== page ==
A quantum microphone that measures individual sound particles has the potential to create more compact quantum computers that manipulate sound instead of light.
Stanford University researchers created the device, which stores quantum information as phonons (the quantum unit of sound) instead of photons (the quantum unit of light).
Because phonons are easier to manipulate and have wavelengths thousands of times smaller than light particles, this could mean smaller quantum computers in the future.
Study leader Professor Amir Safavi-Naeini, from Stanford's School of Humanities and Sciences, said: "Sound has this granularity that we don't normally experience. Sound, at the quantum level, crackles.
"We expect this device to allow new types of quantum sensors, transducers and storage devices for future quantum machines.”
A phonon is a definite discrete unit or quantum of vibrational mechanical energy, such as sound. One phonon corresponds to energy ten trillion trillion times smaller than that required to keep a lightbulb on for one second.
The quantum microphone consists of supercooled nanomechanical resonators that are only visible through an electron microscope and act like “mirrors for sound”.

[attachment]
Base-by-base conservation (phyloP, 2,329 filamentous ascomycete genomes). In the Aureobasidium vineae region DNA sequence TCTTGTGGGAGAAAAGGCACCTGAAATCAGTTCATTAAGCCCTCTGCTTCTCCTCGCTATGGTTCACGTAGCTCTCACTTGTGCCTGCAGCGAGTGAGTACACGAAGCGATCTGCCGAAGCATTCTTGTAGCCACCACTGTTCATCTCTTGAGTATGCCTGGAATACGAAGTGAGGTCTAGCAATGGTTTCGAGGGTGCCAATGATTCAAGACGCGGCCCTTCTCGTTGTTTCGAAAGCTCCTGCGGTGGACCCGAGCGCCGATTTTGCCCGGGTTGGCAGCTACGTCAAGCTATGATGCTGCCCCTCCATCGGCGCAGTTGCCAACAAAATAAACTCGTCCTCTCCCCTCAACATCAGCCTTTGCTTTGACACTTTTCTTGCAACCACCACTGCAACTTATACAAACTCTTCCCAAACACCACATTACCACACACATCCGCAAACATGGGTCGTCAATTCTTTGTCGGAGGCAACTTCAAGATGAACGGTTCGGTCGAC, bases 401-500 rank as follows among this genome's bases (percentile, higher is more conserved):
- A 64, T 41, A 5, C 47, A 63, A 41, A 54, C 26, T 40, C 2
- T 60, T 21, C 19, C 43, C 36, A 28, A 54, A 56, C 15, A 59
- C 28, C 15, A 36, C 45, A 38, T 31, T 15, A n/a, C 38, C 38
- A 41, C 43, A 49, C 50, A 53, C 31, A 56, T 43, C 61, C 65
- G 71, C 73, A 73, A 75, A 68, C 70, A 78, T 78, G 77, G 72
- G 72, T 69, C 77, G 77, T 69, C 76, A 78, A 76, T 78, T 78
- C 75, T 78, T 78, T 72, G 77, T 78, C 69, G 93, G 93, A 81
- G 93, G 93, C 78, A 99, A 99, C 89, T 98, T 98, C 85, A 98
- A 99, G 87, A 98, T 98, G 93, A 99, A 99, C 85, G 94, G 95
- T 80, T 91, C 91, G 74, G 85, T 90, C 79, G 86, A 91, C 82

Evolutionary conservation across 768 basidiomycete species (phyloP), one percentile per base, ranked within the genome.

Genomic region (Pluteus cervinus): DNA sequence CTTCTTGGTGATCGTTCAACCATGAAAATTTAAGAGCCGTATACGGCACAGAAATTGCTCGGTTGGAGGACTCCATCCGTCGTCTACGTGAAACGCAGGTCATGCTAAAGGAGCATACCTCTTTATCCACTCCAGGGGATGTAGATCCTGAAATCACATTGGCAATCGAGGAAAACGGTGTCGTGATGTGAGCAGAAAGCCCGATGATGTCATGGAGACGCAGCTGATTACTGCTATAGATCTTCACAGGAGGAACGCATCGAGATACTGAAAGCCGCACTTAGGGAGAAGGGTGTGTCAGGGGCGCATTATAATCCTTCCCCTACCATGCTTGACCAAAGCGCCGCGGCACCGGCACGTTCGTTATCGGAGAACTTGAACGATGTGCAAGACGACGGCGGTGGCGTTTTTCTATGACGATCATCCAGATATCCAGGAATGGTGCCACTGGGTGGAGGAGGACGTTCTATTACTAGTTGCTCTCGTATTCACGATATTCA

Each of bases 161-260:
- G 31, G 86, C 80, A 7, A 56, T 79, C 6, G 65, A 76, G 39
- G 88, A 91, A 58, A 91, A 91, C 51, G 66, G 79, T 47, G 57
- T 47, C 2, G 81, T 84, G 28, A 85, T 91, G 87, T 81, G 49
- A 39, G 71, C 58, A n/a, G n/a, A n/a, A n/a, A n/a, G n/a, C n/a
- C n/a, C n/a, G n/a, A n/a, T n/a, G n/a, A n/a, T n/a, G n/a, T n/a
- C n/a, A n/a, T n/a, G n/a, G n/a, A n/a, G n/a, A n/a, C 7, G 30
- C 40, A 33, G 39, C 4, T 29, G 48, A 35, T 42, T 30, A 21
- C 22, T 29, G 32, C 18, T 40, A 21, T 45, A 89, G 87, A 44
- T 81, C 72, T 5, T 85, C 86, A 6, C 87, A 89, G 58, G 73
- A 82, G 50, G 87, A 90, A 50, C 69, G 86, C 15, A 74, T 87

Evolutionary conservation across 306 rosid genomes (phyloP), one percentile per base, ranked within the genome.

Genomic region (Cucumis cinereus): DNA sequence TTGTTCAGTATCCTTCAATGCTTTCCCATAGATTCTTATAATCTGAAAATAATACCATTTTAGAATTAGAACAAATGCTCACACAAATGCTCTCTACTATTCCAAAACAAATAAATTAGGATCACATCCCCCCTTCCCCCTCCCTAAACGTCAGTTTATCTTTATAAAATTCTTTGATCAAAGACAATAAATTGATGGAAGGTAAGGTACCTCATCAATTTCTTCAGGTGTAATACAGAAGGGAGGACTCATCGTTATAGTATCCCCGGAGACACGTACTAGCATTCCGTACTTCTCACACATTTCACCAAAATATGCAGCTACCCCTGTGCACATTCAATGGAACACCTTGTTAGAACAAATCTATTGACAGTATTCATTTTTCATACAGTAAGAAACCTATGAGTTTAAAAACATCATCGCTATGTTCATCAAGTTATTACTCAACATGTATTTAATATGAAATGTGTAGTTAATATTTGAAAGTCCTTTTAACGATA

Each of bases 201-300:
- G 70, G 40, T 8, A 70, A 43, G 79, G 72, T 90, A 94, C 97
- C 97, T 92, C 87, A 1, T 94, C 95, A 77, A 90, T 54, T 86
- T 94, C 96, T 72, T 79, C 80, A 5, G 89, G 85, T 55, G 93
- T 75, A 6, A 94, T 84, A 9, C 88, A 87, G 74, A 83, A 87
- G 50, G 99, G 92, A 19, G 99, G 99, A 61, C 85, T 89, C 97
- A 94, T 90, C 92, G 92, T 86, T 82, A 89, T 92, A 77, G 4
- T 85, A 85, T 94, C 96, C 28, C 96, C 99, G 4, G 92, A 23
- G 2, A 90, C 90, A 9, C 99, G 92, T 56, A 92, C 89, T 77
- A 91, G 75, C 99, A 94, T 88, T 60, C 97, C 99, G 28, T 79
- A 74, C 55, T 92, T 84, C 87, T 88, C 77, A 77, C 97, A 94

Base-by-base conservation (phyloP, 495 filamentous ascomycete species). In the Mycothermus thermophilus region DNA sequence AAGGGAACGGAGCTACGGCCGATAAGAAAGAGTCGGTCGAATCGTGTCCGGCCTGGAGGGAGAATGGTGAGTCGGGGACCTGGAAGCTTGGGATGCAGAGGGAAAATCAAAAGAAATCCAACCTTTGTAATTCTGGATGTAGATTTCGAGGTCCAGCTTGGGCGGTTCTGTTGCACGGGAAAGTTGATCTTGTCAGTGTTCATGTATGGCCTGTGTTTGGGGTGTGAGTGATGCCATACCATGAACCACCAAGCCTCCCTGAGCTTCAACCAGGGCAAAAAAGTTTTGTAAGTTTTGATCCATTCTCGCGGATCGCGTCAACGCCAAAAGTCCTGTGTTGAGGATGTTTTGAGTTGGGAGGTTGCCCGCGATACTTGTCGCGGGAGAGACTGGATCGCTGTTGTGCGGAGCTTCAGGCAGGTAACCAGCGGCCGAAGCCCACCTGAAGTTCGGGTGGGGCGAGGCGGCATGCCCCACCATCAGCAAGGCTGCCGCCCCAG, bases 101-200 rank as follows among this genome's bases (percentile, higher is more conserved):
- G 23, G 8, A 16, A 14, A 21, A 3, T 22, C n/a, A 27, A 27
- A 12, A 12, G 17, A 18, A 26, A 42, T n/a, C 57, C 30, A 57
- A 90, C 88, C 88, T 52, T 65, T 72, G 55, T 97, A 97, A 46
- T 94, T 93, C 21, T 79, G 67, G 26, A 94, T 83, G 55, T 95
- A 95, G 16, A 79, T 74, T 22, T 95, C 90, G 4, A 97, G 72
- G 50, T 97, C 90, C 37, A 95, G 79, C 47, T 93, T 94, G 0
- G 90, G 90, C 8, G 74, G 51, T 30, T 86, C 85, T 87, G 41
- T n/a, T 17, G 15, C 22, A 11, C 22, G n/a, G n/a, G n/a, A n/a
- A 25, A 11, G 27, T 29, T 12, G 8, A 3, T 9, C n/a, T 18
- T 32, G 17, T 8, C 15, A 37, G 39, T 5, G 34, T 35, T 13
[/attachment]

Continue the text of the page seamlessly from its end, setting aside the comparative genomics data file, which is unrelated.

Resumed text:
The resonators are coupled to a superconducting circuit containing electron pairs that move around without resistance. When the mechanical resonators vibrate, they generate phonons in different states.
“By introducing a defect into these artificial lattices, we can trap the phonons in the middle of the structures," said co-first author of the study Patricio Arrangoiz-Arriola.
The circuit forms a quantum bit, or qubit, that has a natural frequency, which can be read electronically as distinct peaks in the researchers’ qubit spectrum. These multiple peaks had never been seen before, Safavi-Naeini said.
What's more, the qubit can exist in two states at once – an unusual quantum effect that's already been harnessed to enable unprecedented amounts of computational power over binary computers.